The Indian Air Force is set to retire its Srinagar-based MiG-21 squadron ‘Sword Arms’ that Wing Commander Abhinandan Varthaman. MiG-21 squadron ‘Sword Arms’ was a part of when he had downed an F-16 combat aircraft of Pakistan a day after the Balakot strike in February 2019. ‘Sword Arms’ is one of its four remaining squadrons of ageing MiG-21 fighter jets.
- The No. 51 Squadron is to be retired by the end of September, “as per the plan”.
- The remaining three squadrons of MiG-21 will be phased out by 2025.
- IAF is inducting different variants of the indigenous Tejas light combat aircraft to replace the MiG-21s.
- The air force got its first single-engine MiG-21 in 1963, and it went on to induct 874 variants of the Soviet-origin supersonic fighters to bolster its combat potential.
Why was this decision taken?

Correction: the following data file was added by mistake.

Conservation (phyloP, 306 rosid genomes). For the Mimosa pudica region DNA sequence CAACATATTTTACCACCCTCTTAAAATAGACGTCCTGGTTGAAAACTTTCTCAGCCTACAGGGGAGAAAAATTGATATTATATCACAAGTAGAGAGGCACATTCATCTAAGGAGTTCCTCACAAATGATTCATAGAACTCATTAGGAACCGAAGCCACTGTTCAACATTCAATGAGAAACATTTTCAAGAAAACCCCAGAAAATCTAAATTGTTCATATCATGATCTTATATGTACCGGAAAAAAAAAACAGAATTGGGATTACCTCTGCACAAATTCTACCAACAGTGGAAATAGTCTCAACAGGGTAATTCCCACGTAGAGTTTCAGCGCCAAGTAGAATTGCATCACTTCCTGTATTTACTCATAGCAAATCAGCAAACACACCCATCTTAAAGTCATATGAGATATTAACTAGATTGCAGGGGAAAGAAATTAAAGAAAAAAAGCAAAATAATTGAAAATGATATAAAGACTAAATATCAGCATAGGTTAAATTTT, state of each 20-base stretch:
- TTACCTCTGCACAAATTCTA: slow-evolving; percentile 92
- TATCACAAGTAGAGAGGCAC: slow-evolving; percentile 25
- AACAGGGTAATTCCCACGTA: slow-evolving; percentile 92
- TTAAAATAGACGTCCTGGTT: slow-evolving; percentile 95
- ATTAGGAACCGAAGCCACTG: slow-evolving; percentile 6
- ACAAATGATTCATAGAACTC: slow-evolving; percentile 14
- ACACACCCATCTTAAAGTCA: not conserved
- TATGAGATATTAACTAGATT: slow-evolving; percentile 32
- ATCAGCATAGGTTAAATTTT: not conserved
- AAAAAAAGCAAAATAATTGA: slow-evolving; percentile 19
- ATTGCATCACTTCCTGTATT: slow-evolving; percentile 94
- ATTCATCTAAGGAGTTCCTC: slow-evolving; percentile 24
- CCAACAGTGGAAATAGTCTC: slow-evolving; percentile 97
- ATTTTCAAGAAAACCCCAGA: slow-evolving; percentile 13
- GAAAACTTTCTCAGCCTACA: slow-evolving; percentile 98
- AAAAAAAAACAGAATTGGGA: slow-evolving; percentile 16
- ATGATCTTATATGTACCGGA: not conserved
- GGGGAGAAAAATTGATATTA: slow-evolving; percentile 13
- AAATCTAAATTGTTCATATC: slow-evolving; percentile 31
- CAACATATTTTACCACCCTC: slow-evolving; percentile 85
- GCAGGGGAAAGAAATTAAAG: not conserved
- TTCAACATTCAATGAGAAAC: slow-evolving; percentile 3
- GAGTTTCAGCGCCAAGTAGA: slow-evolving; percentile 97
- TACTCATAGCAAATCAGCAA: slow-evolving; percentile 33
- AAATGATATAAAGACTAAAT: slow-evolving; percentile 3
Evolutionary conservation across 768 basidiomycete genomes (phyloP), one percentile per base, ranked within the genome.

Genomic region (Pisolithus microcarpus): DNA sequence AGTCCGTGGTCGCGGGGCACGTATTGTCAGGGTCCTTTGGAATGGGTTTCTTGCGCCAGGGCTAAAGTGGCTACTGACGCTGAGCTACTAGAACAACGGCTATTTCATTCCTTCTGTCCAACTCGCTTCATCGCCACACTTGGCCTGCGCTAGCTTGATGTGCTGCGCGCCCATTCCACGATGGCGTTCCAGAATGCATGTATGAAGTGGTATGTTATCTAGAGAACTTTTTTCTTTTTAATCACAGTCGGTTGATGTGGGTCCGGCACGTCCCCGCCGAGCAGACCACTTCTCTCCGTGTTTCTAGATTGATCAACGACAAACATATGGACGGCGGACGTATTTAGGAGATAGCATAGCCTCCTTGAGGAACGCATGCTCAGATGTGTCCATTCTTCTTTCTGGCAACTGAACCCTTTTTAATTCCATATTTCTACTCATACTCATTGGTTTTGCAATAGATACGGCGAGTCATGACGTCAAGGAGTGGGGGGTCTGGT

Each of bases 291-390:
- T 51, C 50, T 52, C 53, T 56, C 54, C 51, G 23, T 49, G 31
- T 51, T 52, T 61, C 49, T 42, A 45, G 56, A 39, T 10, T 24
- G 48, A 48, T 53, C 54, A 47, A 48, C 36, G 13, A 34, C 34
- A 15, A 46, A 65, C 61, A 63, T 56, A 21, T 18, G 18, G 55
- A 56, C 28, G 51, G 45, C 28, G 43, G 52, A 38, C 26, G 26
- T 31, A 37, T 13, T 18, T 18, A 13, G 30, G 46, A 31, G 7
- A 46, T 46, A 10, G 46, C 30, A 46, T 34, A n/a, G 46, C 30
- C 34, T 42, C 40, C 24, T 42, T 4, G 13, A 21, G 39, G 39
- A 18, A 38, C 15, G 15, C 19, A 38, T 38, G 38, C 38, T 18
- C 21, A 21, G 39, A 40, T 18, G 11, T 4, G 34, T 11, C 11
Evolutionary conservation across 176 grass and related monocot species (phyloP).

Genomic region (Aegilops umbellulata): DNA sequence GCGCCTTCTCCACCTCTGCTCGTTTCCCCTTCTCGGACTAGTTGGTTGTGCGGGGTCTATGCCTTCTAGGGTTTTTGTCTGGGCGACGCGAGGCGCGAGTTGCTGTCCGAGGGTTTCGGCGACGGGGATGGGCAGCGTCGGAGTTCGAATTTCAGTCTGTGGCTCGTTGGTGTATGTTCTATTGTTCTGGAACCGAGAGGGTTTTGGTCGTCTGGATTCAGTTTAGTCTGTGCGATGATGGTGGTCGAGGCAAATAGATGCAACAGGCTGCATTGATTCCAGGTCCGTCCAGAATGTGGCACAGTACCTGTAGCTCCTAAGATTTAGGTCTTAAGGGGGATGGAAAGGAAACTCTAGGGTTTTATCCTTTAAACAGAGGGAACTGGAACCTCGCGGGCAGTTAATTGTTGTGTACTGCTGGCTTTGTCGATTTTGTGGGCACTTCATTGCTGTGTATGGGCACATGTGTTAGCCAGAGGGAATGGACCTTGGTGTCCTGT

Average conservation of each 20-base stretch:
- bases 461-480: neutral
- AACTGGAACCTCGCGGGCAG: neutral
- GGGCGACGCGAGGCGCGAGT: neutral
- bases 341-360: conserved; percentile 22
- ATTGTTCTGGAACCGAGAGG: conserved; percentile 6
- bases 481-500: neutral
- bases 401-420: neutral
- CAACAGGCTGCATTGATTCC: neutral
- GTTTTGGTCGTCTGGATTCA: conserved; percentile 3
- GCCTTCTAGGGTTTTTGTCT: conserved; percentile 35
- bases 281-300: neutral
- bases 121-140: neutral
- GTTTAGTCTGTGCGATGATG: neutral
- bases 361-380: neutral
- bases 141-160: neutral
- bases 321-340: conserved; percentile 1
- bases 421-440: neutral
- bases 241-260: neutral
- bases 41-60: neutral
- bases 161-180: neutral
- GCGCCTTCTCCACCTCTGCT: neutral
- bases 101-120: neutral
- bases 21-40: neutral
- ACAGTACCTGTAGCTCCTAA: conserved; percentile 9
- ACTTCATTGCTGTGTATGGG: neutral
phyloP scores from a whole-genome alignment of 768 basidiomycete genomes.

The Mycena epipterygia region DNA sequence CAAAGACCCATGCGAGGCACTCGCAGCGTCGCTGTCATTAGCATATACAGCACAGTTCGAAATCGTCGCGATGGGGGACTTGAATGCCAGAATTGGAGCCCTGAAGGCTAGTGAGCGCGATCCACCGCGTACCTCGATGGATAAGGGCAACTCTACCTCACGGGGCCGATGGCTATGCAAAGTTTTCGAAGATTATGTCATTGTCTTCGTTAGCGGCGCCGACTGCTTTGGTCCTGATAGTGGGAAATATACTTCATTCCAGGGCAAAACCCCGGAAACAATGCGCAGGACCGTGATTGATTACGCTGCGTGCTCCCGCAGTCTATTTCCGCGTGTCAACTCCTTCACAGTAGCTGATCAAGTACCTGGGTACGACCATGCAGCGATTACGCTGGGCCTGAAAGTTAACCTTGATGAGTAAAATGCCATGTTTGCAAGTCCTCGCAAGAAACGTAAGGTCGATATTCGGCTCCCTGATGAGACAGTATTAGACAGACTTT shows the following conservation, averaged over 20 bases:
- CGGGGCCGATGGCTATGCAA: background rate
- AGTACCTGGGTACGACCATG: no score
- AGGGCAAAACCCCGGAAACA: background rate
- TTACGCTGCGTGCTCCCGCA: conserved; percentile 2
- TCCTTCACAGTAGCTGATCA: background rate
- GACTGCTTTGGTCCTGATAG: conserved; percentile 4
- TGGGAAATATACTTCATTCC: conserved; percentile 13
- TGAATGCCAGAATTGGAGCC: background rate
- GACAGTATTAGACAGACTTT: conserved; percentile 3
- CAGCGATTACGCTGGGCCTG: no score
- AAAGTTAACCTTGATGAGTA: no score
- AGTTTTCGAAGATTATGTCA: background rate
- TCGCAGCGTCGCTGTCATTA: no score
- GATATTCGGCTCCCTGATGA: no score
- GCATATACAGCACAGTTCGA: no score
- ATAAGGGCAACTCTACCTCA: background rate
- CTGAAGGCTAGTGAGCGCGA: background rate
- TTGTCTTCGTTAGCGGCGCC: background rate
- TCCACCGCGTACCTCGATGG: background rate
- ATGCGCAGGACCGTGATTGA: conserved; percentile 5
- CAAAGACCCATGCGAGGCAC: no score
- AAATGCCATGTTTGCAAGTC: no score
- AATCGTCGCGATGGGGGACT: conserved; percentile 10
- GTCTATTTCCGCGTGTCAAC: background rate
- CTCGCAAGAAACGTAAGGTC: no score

- Several MiG-21s have crashed in recent years, with the accidents turning the spotlight on India’s longest-serving fighter plane, its safety record and IAF’s plans to replace the ageing jets with newer models in the coming years.
- Over 400 MiG-21s have been involved in accidents over the past six decades, killing around 200 pilots. More MiG-21s have crashed than any other fighter jets because they formed the bulk of the combat aircraft in the IAF’s inventory for a long time.
- The air force had to keep its MiG-21 fleet flying longer than it would have liked because of delays in the induction of new aircraft, as previously reported.
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